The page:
Rune Balot's struggle to bring the man who killed her to justice continues amid the world of high-stakes gambling and glamour at the Eggnog Blue Casino. The odds are stacked heavily in the house's favor, and even with the aid of Dr. Easter and Oeufcoque, a universal item capable of turning into anything and everything, Rune's chances of winning are slim. But winning the golden chips containing Shell Septinos' memories is only the next step on a long and treacherous road. Run will still have to live long enough to bring those memories before the court, and even that isn't the end of the journey. Rune's search for answers to the questions that haunt comes to a shattering climax! Contains both the television version and director's cut of Mardock Scramble: The Third Exhaust. Spoken Languages: English, Japanese, English subtitles.
Andrew Osmond has the technology… to watch Mardock Scramble
In Mardock Scramble: The First Compression, the young heroine is burned to a crisp, then remade Frankenstein-style. Fifteen year-old Balot is blown up in a car by her sugar-daddy Shell, a serial-killer. Then a seedy scientist rescues Balot’s charred body, plops it into an underground vat and refashions her as a super-avenger.
In the West, we’re still inclined to think of anime as coming out of manga, as naturally as eggs from chickens – one line into a Mardock Scramble piece and we’re already talking about eggs again). In Mardock’s case, both the manga and anime are alternative versions of a novel by Tow Ubukata, published as a trilogy in Japan and collected into one volume by the publisher Haikasoru. It’s comparable to what happened with Battle Royale, a novel which spawned a live-action film and an even more lurid manga.
It is a real testament to how far things have progressed in the U.K. that this trilogy has been released uncut; in the 1990s the BBFC would never have allowed it. In that sense, the ten years it has taken Ubukata to get his books on-screen may, despite the frustrations caused him personally, have ended up benefiting U.K. audiences.
If you’re reading this blog, there’s a fair chance that the idea of visiting Japan has crossed your mind a few times. American-born Jamil Abbas Kazmi had a similar thought, though he wanted to take it one step further by establishing a career out there.
An important change to the Psycho-Pass DVD/Blu-ray release
For all of you looking forward to the release of Psycho-Pass we have some news for you. Today we can confirm that due to high demand we will be combining the upcoming Part 1 and Part 2 releases of Psycho-Pass into one Complete Series Collection!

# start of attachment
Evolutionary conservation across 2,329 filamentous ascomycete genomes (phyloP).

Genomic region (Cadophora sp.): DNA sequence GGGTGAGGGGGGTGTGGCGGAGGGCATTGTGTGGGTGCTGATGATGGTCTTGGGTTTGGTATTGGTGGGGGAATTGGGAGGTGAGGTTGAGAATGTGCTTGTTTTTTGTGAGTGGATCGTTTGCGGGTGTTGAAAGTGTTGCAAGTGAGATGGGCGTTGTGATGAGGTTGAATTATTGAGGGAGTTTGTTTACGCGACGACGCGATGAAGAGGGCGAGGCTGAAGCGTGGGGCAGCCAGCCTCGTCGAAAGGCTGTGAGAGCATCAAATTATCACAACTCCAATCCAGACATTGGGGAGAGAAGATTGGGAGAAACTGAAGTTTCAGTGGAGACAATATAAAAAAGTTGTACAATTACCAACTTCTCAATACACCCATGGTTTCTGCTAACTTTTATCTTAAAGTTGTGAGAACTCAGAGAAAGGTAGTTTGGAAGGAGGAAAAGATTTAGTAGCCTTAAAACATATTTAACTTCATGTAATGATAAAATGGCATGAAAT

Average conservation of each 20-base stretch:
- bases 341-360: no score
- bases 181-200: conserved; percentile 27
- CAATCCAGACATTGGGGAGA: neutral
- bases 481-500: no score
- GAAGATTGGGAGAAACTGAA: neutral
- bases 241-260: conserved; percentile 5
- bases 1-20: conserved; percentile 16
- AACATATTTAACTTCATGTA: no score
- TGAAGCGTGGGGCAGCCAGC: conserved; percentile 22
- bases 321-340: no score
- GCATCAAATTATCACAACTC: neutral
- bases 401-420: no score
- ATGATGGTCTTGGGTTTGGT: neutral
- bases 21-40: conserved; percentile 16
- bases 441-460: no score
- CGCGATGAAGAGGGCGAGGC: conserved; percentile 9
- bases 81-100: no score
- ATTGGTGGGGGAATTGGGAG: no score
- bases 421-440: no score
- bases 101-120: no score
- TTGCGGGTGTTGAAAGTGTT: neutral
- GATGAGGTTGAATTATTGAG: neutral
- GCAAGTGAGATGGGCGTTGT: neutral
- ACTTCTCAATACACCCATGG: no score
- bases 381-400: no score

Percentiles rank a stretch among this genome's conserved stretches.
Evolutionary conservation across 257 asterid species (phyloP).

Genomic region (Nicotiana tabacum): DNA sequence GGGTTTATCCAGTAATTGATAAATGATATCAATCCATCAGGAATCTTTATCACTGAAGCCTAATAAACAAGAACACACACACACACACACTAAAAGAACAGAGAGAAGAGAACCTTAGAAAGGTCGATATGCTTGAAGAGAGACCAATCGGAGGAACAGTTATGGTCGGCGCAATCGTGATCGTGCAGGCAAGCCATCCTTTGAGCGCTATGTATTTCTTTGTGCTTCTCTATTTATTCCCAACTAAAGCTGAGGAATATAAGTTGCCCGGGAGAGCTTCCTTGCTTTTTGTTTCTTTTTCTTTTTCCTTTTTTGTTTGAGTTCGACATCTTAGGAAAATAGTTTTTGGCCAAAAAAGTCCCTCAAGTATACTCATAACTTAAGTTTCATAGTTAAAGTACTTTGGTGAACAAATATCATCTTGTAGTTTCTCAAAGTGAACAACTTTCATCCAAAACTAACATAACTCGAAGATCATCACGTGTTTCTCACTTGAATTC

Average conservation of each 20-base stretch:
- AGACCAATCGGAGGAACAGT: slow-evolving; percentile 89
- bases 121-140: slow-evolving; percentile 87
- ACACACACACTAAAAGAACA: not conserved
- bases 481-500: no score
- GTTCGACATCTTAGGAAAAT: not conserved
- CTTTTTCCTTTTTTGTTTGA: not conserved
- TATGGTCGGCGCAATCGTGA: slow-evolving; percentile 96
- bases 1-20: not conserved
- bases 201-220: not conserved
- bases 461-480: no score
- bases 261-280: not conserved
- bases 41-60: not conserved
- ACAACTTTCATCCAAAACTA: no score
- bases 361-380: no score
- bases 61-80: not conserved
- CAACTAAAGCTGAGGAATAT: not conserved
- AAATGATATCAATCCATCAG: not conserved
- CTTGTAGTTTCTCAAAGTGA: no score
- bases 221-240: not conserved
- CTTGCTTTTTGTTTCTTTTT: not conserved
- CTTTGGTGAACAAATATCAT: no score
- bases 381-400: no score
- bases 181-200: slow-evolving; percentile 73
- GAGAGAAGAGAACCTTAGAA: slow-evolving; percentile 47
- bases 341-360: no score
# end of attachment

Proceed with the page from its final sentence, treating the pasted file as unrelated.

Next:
The director’s path from Sci-Fi London to Hollywood
“We pulled all our favourite moments from Akira and had this library of reference, so whenever we got stuck, or we ever felt like a sequence wasn’t inspired enough, or we didn’t know exactly how to give it that edge to made it feel as epic as we could, we would always thumb through the Akira imagery and suddenly get a wave of excitement or a new direction.”
Hugh David argues that the treasure is in the detail
The biggest influence on this anime is not tabletop RPGs or even the long-standing fantasy fiction genre itself. No, the stamp of numerous Japanese role-playing videogames is all over Fairy Tail, from the Atelier series to the Final Fantasy franchise, in particular Final Fantasy XII
What's been added to the Black Flag spin-off comic?
You can never go wrong with pirates. There’s the romance of the open sea, and the rebellion of taking what you want, and the adventure of looking for buried treasure. And in the Japanese magazine Monthly JumpX, there is the massive marketing synergy of being able to put Assassin’s Creed IV on the cover.
Jonathan Clements on Jackie Chan and the Garden of Gardens
Jackie Chan’s films have often smuggled in the odd political nudge and wink behind the tomfoolery, but Chinese Zodiac puts it all front and centre. Rather nobly, it shies away from issues of race or one-sided nationalism, making greed itself the great unifier – ensuring that Europeans and Chinese can be found on both sides of the battle.